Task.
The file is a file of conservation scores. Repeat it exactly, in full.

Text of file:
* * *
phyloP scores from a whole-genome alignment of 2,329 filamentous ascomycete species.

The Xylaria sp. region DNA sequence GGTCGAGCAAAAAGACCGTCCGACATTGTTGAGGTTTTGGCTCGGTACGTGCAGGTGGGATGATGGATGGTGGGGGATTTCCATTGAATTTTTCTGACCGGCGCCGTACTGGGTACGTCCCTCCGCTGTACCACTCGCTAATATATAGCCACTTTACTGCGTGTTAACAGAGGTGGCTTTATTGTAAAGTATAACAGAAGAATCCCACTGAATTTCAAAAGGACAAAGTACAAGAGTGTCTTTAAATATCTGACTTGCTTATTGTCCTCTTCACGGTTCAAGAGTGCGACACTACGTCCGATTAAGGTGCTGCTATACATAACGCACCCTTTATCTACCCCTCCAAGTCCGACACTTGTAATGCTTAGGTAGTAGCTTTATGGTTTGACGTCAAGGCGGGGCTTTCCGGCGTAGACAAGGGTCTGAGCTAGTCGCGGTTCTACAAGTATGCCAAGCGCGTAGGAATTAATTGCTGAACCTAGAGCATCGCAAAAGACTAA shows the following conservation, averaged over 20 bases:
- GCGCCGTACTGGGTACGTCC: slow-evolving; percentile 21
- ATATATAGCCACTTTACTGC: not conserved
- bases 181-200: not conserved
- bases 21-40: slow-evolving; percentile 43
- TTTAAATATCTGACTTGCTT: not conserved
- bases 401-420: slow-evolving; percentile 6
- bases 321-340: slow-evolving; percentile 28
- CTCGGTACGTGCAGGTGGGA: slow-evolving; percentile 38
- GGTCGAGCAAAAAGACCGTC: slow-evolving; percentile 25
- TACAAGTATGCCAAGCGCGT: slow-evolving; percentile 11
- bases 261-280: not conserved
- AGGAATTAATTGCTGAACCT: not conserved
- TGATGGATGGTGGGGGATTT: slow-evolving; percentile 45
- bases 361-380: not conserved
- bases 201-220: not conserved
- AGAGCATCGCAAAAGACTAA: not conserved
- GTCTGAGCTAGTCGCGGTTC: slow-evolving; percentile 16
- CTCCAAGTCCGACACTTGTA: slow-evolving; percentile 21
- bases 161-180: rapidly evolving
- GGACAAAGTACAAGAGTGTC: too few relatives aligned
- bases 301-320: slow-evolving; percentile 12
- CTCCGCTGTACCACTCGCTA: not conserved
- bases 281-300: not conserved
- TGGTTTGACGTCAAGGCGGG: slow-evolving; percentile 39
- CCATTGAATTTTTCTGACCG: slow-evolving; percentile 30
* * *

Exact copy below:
phyloP scores from a whole-genome alignment of 2,329 filamentous ascomycete species.

The Xylaria sp. region DNA sequence GGTCGAGCAAAAAGACCGTCCGACATTGTTGAGGTTTTGGCTCGGTACGTGCAGGTGGGATGATGGATGGTGGGGGATTTCCATTGAATTTTTCTGACCGGCGCCGTACTGGGTACGTCCCTCCGCTGTACCACTCGCTAATATATAGCCACTTTACTGCGTGTTAACAGAGGTGGCTTTATTGTAAAGTATAACAGAAGAATCCCACTGAATTTCAAAAGGACAAAGTACAAGAGTGTCTTTAAATATCTGACTTGCTTATTGTCCTCTTCACGGTTCAAGAGTGCGACACTACGTCCGATTAAGGTGCTGCTATACATAACGCACCCTTTATCTACCCCTCCAAGTCCGACACTTGTAATGCTTAGGTAGTAGCTTTATGGTTTGACGTCAAGGCGGGGCTTTCCGGCGTAGACAAGGGTCTGAGCTAGTCGCGGTTCTACAAGTATGCCAAGCGCGTAGGAATTAATTGCTGAACCTAGAGCATCGCAAAAGACTAA shows the following conservation, averaged over 20 bases:
- GCGCCGTACTGGGTACGTCC: slow-evolving; percentile 21
- ATATATAGCCACTTTACTGC: not conserved
- bases 181-200: not conserved
- bases 21-40: slow-evolving; percentile 43
- TTTAAATATCTGACTTGCTT: not conserved
- bases 401-420: slow-evolving; percentile 6
- bases 321-340: slow-evolving; percentile 28
- CTCGGTACGTGCAGGTGGGA: slow-evolving; percentile 38
- GGTCGAGCAAAAAGACCGTC: slow-evolving; percentile 25
- TACAAGTATGCCAAGCGCGT: slow-evolving; percentile 11
- bases 261-280: not conserved
- AGGAATTAATTGCTGAACCT: not conserved
- TGATGGATGGTGGGGGATTT: slow-evolving; percentile 45
- bases 361-380: not conserved
- bases 201-220: not conserved
- AGAGCATCGCAAAAGACTAA: not conserved
- GTCTGAGCTAGTCGCGGTTC: slow-evolving; percentile 16
- CTCCAAGTCCGACACTTGTA: slow-evolving; percentile 21
- bases 161-180: rapidly evolving
- GGACAAAGTACAAGAGTGTC: too few relatives aligned
- bases 301-320: slow-evolving; percentile 12
- CTCCGCTGTACCACTCGCTA: not conserved
- bases 281-300: not conserved
- TGGTTTGACGTCAAGGCGGG: slow-evolving; percentile 39
- CCATTGAATTTTTCTGACCG: slow-evolving; percentile 30